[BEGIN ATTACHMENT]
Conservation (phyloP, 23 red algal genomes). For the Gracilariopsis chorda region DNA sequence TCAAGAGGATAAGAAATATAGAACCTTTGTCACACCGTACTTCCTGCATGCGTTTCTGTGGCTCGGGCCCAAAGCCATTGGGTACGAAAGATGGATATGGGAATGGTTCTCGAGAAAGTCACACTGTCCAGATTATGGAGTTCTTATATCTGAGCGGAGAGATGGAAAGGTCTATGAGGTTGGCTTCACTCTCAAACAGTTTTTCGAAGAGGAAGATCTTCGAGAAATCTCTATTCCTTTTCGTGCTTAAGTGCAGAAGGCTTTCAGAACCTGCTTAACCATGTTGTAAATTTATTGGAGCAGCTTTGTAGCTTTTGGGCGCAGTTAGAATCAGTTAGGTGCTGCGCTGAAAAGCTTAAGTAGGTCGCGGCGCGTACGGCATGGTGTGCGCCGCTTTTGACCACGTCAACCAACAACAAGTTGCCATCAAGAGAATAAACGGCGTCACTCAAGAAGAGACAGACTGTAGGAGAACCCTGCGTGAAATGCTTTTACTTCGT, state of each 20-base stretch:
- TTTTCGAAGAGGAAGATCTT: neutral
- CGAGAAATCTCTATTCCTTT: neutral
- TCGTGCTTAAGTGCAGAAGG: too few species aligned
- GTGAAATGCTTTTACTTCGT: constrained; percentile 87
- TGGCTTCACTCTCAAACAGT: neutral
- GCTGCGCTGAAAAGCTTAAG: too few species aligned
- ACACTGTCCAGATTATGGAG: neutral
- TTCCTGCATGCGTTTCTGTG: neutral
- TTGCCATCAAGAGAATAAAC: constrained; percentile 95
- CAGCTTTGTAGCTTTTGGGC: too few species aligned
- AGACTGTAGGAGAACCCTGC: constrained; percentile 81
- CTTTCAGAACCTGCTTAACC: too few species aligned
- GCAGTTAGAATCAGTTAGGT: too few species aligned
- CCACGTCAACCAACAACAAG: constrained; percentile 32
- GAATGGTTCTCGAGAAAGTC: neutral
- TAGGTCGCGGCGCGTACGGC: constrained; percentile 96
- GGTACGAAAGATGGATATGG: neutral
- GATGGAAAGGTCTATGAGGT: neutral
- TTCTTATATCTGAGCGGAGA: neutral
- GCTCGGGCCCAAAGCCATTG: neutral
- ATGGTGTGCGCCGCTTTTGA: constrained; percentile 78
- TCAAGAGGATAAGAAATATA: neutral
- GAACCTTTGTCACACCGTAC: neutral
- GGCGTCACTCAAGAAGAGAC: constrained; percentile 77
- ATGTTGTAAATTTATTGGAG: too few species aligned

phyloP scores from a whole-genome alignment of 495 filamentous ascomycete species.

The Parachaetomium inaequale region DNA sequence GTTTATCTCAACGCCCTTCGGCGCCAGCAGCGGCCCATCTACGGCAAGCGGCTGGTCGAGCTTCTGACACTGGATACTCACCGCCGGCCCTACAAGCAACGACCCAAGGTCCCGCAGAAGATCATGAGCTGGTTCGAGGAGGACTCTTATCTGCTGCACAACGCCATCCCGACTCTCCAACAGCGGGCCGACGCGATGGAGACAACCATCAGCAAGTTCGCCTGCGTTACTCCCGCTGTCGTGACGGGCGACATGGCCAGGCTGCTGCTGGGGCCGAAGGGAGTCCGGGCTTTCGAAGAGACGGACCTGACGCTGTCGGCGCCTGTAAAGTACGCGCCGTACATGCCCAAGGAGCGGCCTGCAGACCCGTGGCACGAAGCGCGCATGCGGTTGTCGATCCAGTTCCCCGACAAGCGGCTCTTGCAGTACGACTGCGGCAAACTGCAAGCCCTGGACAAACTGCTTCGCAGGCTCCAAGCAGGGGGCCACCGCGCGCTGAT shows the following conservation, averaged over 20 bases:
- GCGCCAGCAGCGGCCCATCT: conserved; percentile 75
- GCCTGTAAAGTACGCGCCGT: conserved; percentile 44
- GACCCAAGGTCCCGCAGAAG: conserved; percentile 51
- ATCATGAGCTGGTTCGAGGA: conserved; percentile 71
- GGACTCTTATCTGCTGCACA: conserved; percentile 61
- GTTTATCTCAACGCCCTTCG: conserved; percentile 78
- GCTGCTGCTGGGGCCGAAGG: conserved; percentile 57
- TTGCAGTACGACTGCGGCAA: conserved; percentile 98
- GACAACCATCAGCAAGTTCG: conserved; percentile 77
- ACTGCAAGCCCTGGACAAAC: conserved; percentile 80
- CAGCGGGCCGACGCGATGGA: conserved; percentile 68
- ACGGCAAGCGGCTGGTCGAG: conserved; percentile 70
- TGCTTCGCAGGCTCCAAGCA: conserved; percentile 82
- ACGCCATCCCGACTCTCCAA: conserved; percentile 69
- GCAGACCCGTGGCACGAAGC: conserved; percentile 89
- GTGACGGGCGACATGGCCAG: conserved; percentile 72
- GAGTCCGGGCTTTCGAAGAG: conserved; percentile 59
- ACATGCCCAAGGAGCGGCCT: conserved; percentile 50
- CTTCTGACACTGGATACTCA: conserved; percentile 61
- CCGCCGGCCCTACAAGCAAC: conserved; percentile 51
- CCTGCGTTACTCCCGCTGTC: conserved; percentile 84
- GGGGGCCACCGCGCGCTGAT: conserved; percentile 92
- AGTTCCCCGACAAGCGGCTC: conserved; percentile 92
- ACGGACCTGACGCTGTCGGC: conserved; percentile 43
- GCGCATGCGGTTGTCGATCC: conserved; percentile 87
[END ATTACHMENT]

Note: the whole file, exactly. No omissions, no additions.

Conservation (phyloP, 23 red algal genomes). For the Gracilariopsis chorda region DNA sequence TCAAGAGGATAAGAAATATAGAACCTTTGTCACACCGTACTTCCTGCATGCGTTTCTGTGGCTCGGGCCCAAAGCCATTGGGTACGAAAGATGGATATGGGAATGGTTCTCGAGAAAGTCACACTGTCCAGATTATGGAGTTCTTATATCTGAGCGGAGAGATGGAAAGGTCTATGAGGTTGGCTTCACTCTCAAACAGTTTTTCGAAGAGGAAGATCTTCGAGAAATCTCTATTCCTTTTCGTGCTTAAGTGCAGAAGGCTTTCAGAACCTGCTTAACCATGTTGTAAATTTATTGGAGCAGCTTTGTAGCTTTTGGGCGCAGTTAGAATCAGTTAGGTGCTGCGCTGAAAAGCTTAAGTAGGTCGCGGCGCGTACGGCATGGTGTGCGCCGCTTTTGACCACGTCAACCAACAACAAGTTGCCATCAAGAGAATAAACGGCGTCACTCAAGAAGAGACAGACTGTAGGAGAACCCTGCGTGAAATGCTTTTACTTCGT, state of each 20-base stretch:
- TTTTCGAAGAGGAAGATCTT: neutral
- CGAGAAATCTCTATTCCTTT: neutral
- TCGTGCTTAAGTGCAGAAGG: too few species aligned
- GTGAAATGCTTTTACTTCGT: constrained; percentile 87
- TGGCTTCACTCTCAAACAGT: neutral
- GCTGCGCTGAAAAGCTTAAG: too few species aligned
- ACACTGTCCAGATTATGGAG: neutral
- TTCCTGCATGCGTTTCTGTG: neutral
- TTGCCATCAAGAGAATAAAC: constrained; percentile 95
- CAGCTTTGTAGCTTTTGGGC: too few species aligned
- AGACTGTAGGAGAACCCTGC: constrained; percentile 81
- CTTTCAGAACCTGCTTAACC: too few species aligned
- GCAGTTAGAATCAGTTAGGT: too few species aligned
- CCACGTCAACCAACAACAAG: constrained; percentile 32
- GAATGGTTCTCGAGAAAGTC: neutral
- TAGGTCGCGGCGCGTACGGC: constrained; percentile 96
- GGTACGAAAGATGGATATGG: neutral
- GATGGAAAGGTCTATGAGGT: neutral
- TTCTTATATCTGAGCGGAGA: neutral
- GCTCGGGCCCAAAGCCATTG: neutral
- ATGGTGTGCGCCGCTTTTGA: constrained; percentile 78
- TCAAGAGGATAAGAAATATA: neutral
- GAACCTTTGTCACACCGTAC: neutral
- GGCGTCACTCAAGAAGAGAC: constrained; percentile 77
- ATGTTGTAAATTTATTGGAG: too few species aligned

phyloP scores from a whole-genome alignment of 495 filamentous ascomycete species.

The Parachaetomium inaequale region DNA sequence GTTTATCTCAACGCCCTTCGGCGCCAGCAGCGGCCCATCTACGGCAAGCGGCTGGTCGAGCTTCTGACACTGGATACTCACCGCCGGCCCTACAAGCAACGACCCAAGGTCCCGCAGAAGATCATGAGCTGGTTCGAGGAGGACTCTTATCTGCTGCACAACGCCATCCCGACTCTCCAACAGCGGGCCGACGCGATGGAGACAACCATCAGCAAGTTCGCCTGCGTTACTCCCGCTGTCGTGACGGGCGACATGGCCAGGCTGCTGCTGGGGCCGAAGGGAGTCCGGGCTTTCGAAGAGACGGACCTGACGCTGTCGGCGCCTGTAAAGTACGCGCCGTACATGCCCAAGGAGCGGCCTGCAGACCCGTGGCACGAAGCGCGCATGCGGTTGTCGATCCAGTTCCCCGACAAGCGGCTCTTGCAGTACGACTGCGGCAAACTGCAAGCCCTGGACAAACTGCTTCGCAGGCTCCAAGCAGGGGGCCACCGCGCGCTGAT shows the following conservation, averaged over 20 bases:
- GCGCCAGCAGCGGCCCATCT: conserved; percentile 75
- GCCTGTAAAGTACGCGCCGT: conserved; percentile 44
- GACCCAAGGTCCCGCAGAAG: conserved; percentile 51
- ATCATGAGCTGGTTCGAGGA: conserved; percentile 71
- GGACTCTTATCTGCTGCACA: conserved; percentile 61
- GTTTATCTCAACGCCCTTCG: conserved; percentile 78
- GCTGCTGCTGGGGCCGAAGG: conserved; percentile 57
- TTGCAGTACGACTGCGGCAA: conserved; percentile 98
- GACAACCATCAGCAAGTTCG: conserved; percentile 77
- ACTGCAAGCCCTGGACAAAC: conserved; percentile 80
- CAGCGGGCCGACGCGATGGA: conserved; percentile 68
- ACGGCAAGCGGCTGGTCGAG: conserved; percentile 70
- TGCTTCGCAGGCTCCAAGCA: conserved; percentile 82
- ACGCCATCCCGACTCTCCAA: conserved; percentile 69
- GCAGACCCGTGGCACGAAGC: conserved; percentile 89
- GTGACGGGCGACATGGCCAG: conserved; percentile 72
- GAGTCCGGGCTTTCGAAGAG: conserved; percentile 59
- ACATGCCCAAGGAGCGGCCT: conserved; percentile 50
- CTTCTGACACTGGATACTCA: conserved; percentile 61
- CCGCCGGCCCTACAAGCAAC: conserved; percentile 51
- CCTGCGTTACTCCCGCTGTC: conserved; percentile 84
- GGGGGCCACCGCGCGCTGAT: conserved; percentile 92
- AGTTCCCCGACAAGCGGCTC: conserved; percentile 92
- ACGGACCTGACGCTGTCGGC: conserved; percentile 43
- GCGCATGCGGTTGTCGATCC: conserved; percentile 87